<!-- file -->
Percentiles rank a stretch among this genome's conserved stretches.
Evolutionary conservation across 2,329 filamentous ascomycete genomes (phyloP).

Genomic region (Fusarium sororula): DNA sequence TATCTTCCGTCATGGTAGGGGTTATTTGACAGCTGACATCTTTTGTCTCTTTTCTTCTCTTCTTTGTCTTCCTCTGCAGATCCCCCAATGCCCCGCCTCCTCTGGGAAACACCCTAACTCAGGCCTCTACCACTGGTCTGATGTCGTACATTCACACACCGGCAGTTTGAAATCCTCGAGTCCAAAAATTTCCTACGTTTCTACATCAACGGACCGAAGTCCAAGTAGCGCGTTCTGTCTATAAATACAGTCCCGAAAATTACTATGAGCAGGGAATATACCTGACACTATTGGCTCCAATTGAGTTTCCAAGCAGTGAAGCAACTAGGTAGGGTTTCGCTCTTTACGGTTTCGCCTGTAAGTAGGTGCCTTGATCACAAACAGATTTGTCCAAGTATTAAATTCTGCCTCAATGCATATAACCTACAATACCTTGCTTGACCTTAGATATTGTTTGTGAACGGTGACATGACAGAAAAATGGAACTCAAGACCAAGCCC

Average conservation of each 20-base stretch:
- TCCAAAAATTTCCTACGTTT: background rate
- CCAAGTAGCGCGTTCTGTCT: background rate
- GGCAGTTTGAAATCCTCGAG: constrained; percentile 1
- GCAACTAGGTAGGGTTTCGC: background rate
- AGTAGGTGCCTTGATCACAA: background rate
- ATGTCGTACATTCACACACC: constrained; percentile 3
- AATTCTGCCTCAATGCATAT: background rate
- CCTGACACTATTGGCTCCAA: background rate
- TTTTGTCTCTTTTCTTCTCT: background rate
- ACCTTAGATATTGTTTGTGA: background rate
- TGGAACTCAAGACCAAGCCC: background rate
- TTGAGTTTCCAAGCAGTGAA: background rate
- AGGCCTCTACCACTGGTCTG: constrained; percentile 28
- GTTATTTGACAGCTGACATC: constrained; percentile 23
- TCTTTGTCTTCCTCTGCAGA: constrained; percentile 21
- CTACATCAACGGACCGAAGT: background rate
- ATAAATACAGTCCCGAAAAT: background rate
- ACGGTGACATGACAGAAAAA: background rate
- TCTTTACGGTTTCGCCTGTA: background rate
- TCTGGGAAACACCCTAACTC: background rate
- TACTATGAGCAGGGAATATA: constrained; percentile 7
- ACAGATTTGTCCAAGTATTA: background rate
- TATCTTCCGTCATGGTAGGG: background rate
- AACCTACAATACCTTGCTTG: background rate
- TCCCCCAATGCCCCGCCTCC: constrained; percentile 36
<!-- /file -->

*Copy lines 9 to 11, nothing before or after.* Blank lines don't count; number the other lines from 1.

- AGTAGGTGCCTTGATCACAA: background rate
- ATGTCGTACATTCACACACC: constrained; percentile 3
- AATTCTGCCTCAATGCATAT: background rate